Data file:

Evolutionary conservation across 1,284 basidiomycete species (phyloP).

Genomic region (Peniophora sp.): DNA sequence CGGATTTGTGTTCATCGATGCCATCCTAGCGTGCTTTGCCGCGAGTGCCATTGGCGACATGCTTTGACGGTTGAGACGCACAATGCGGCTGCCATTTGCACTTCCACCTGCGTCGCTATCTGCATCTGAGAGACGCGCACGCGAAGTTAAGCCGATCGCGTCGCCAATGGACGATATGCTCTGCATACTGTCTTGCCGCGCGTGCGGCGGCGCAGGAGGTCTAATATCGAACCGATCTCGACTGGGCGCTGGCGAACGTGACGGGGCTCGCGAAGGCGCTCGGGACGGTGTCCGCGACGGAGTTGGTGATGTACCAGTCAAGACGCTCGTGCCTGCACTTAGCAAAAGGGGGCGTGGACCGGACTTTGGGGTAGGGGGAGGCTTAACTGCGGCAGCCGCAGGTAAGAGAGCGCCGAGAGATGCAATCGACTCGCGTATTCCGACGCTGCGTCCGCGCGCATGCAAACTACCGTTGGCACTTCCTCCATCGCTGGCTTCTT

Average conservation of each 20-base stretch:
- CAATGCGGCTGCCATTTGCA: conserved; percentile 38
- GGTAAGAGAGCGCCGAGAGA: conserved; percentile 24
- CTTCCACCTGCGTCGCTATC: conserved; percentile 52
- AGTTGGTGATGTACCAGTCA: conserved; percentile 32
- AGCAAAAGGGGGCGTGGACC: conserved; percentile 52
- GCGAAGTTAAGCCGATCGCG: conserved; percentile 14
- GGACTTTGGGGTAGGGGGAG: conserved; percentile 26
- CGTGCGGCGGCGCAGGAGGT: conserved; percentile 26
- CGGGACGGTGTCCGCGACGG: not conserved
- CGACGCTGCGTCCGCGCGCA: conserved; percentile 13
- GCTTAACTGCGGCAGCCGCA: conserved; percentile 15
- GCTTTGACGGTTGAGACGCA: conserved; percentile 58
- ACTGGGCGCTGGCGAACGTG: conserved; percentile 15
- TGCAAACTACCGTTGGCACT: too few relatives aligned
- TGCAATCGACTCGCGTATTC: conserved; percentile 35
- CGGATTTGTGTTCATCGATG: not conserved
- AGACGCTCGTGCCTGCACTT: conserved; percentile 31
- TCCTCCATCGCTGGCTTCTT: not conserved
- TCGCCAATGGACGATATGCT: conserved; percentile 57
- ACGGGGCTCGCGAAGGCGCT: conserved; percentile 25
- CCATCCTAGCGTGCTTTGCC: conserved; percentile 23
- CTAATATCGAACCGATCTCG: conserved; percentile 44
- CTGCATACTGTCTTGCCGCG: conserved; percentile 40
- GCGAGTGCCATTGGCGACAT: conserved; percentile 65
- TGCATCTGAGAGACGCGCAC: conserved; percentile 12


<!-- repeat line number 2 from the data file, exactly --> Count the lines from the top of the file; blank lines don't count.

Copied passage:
Genomic region (Peniophora sp.): DNA sequence CGGATTTGTGTTCATCGATGCCATCCTAGCGTGCTTTGCCGCGAGTGCCATTGGCGACATGCTTTGACGGTTGAGACGCACAATGCGGCTGCCATTTGCACTTCCACCTGCGTCGCTATCTGCATCTGAGAGACGCGCACGCGAAGTTAAGCCGATCGCGTCGCCAATGGACGATATGCTCTGCATACTGTCTTGCCGCGCGTGCGGCGGCGCAGGAGGTCTAATATCGAACCGATCTCGACTGGGCGCTGGCGAACGTGACGGGGCTCGCGAAGGCGCTCGGGACGGTGTCCGCGACGGAGTTGGTGATGTACCAGTCAAGACGCTCGTGCCTGCACTTAGCAAAAGGGGGCGTGGACCGGACTTTGGGGTAGGGGGAGGCTTAACTGCGGCAGCCGCAGGTAAGAGAGCGCCGAGAGATGCAATCGACTCGCGTATTCCGACGCTGCGTCCGCGCGCATGCAAACTACCGTTGGCACTTCCTCCATCGCTGGCTTCTT